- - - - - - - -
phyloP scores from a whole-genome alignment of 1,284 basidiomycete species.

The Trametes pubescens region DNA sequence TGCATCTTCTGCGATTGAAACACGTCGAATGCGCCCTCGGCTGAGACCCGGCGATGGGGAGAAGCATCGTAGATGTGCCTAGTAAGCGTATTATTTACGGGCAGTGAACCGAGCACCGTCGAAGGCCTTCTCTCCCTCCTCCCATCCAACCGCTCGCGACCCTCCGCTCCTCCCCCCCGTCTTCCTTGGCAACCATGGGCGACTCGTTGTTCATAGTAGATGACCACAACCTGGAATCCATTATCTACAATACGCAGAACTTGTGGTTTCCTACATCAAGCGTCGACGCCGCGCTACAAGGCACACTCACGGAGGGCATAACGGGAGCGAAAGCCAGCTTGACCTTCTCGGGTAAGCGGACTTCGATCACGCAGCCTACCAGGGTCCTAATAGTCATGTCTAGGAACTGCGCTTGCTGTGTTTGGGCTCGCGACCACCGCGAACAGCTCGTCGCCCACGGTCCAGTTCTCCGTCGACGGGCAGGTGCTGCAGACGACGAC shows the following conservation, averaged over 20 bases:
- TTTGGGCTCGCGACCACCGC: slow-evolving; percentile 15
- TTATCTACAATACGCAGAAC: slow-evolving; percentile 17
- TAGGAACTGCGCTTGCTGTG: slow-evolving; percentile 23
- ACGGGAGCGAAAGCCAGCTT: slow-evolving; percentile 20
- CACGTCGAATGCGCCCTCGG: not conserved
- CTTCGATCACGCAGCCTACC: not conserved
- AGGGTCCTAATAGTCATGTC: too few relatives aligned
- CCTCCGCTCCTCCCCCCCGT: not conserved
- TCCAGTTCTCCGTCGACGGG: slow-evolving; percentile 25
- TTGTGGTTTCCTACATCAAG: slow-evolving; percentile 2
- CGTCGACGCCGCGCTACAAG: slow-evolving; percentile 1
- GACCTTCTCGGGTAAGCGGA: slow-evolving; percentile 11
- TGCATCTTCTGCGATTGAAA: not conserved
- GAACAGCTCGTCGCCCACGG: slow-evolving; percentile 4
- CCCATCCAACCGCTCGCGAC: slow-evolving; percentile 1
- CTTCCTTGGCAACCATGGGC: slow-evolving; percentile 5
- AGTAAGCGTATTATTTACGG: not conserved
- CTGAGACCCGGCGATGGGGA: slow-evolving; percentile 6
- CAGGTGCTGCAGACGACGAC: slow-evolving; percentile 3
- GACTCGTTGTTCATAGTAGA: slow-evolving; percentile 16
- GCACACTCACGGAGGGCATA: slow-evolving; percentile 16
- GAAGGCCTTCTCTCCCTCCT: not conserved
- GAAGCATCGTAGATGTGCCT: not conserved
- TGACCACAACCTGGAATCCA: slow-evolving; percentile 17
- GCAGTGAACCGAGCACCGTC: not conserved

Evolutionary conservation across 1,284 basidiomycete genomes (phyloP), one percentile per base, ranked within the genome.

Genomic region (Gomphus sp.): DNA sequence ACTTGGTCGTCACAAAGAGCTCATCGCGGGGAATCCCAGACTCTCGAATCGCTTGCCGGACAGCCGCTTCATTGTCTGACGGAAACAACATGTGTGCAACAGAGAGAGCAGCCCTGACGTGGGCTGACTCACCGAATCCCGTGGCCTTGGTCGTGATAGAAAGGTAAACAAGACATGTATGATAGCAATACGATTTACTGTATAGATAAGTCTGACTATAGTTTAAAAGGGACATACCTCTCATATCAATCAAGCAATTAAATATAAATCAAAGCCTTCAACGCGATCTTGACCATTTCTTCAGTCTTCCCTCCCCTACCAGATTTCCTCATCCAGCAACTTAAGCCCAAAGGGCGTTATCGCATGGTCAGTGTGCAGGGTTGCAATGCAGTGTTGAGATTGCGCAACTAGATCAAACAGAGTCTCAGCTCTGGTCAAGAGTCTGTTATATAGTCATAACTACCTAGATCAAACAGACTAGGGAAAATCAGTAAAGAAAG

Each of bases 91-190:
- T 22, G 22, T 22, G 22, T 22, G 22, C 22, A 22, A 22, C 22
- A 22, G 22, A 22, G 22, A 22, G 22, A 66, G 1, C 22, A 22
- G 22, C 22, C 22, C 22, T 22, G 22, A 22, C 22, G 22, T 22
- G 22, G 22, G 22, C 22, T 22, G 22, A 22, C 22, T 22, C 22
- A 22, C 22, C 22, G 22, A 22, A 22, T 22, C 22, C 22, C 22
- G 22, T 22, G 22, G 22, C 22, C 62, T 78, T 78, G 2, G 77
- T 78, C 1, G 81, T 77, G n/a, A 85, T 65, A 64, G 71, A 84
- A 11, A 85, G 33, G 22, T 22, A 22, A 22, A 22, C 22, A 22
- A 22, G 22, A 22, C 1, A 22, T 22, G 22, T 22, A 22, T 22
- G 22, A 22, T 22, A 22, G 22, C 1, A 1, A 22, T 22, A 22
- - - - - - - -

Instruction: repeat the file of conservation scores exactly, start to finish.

phyloP scores from a whole-genome alignment of 1,284 basidiomycete species.

The Trametes pubescens region DNA sequence TGCATCTTCTGCGATTGAAACACGTCGAATGCGCCCTCGGCTGAGACCCGGCGATGGGGAGAAGCATCGTAGATGTGCCTAGTAAGCGTATTATTTACGGGCAGTGAACCGAGCACCGTCGAAGGCCTTCTCTCCCTCCTCCCATCCAACCGCTCGCGACCCTCCGCTCCTCCCCCCCGTCTTCCTTGGCAACCATGGGCGACTCGTTGTTCATAGTAGATGACCACAACCTGGAATCCATTATCTACAATACGCAGAACTTGTGGTTTCCTACATCAAGCGTCGACGCCGCGCTACAAGGCACACTCACGGAGGGCATAACGGGAGCGAAAGCCAGCTTGACCTTCTCGGGTAAGCGGACTTCGATCACGCAGCCTACCAGGGTCCTAATAGTCATGTCTAGGAACTGCGCTTGCTGTGTTTGGGCTCGCGACCACCGCGAACAGCTCGTCGCCCACGGTCCAGTTCTCCGTCGACGGGCAGGTGCTGCAGACGACGAC shows the following conservation, averaged over 20 bases:
- TTTGGGCTCGCGACCACCGC: slow-evolving; percentile 15
- TTATCTACAATACGCAGAAC: slow-evolving; percentile 17
- TAGGAACTGCGCTTGCTGTG: slow-evolving; percentile 23
- ACGGGAGCGAAAGCCAGCTT: slow-evolving; percentile 20
- CACGTCGAATGCGCCCTCGG: not conserved
- CTTCGATCACGCAGCCTACC: not conserved
- AGGGTCCTAATAGTCATGTC: too few relatives aligned
- CCTCCGCTCCTCCCCCCCGT: not conserved
- TCCAGTTCTCCGTCGACGGG: slow-evolving; percentile 25
- TTGTGGTTTCCTACATCAAG: slow-evolving; percentile 2
- CGTCGACGCCGCGCTACAAG: slow-evolving; percentile 1
- GACCTTCTCGGGTAAGCGGA: slow-evolving; percentile 11
- TGCATCTTCTGCGATTGAAA: not conserved
- GAACAGCTCGTCGCCCACGG: slow-evolving; percentile 4
- CCCATCCAACCGCTCGCGAC: slow-evolving; percentile 1
- CTTCCTTGGCAACCATGGGC: slow-evolving; percentile 5
- AGTAAGCGTATTATTTACGG: not conserved
- CTGAGACCCGGCGATGGGGA: slow-evolving; percentile 6
- CAGGTGCTGCAGACGACGAC: slow-evolving; percentile 3
- GACTCGTTGTTCATAGTAGA: slow-evolving; percentile 16
- GCACACTCACGGAGGGCATA: slow-evolving; percentile 16
- GAAGGCCTTCTCTCCCTCCT: not conserved
- GAAGCATCGTAGATGTGCCT: not conserved
- TGACCACAACCTGGAATCCA: slow-evolving; percentile 17
- GCAGTGAACCGAGCACCGTC: not conserved

Evolutionary conservation across 1,284 basidiomycete genomes (phyloP), one percentile per base, ranked within the genome.

Genomic region (Gomphus sp.): DNA sequence ACTTGGTCGTCACAAAGAGCTCATCGCGGGGAATCCCAGACTCTCGAATCGCTTGCCGGACAGCCGCTTCATTGTCTGACGGAAACAACATGTGTGCAACAGAGAGAGCAGCCCTGACGTGGGCTGACTCACCGAATCCCGTGGCCTTGGTCGTGATAGAAAGGTAAACAAGACATGTATGATAGCAATACGATTTACTGTATAGATAAGTCTGACTATAGTTTAAAAGGGACATACCTCTCATATCAATCAAGCAATTAAATATAAATCAAAGCCTTCAACGCGATCTTGACCATTTCTTCAGTCTTCCCTCCCCTACCAGATTTCCTCATCCAGCAACTTAAGCCCAAAGGGCGTTATCGCATGGTCAGTGTGCAGGGTTGCAATGCAGTGTTGAGATTGCGCAACTAGATCAAACAGAGTCTCAGCTCTGGTCAAGAGTCTGTTATATAGTCATAACTACCTAGATCAAACAGACTAGGGAAAATCAGTAAAGAAAG

Each of bases 91-190:
- T 22, G 22, T 22, G 22, T 22, G 22, C 22, A 22, A 22, C 22
- A 22, G 22, A 22, G 22, A 22, G 22, A 66, G 1, C 22, A 22
- G 22, C 22, C 22, C 22, T 22, G 22, A 22, C 22, G 22, T 22
- G 22, G 22, G 22, C 22, T 22, G 22, A 22, C 22, T 22, C 22
- A 22, C 22, C 22, G 22, A 22, A 22, T 22, C 22, C 22, C 22
- G 22, T 22, G 22, G 22, C 22, C 62, T 78, T 78, G 2, G 77
- T 78, C 1, G 81, T 77, G n/a, A 85, T 65, A 64, G 71, A 84
- A 11, A 85, G 33, G 22, T 22, A 22, A 22, A 22, C 22, A 22
- A 22, G 22, A 22, C 1, A 22, T 22, G 22, T 22, A 22, T 22
- G 22, A 22, T 22, A 22, G 22, C 1, A 1, A 22, T 22, A 22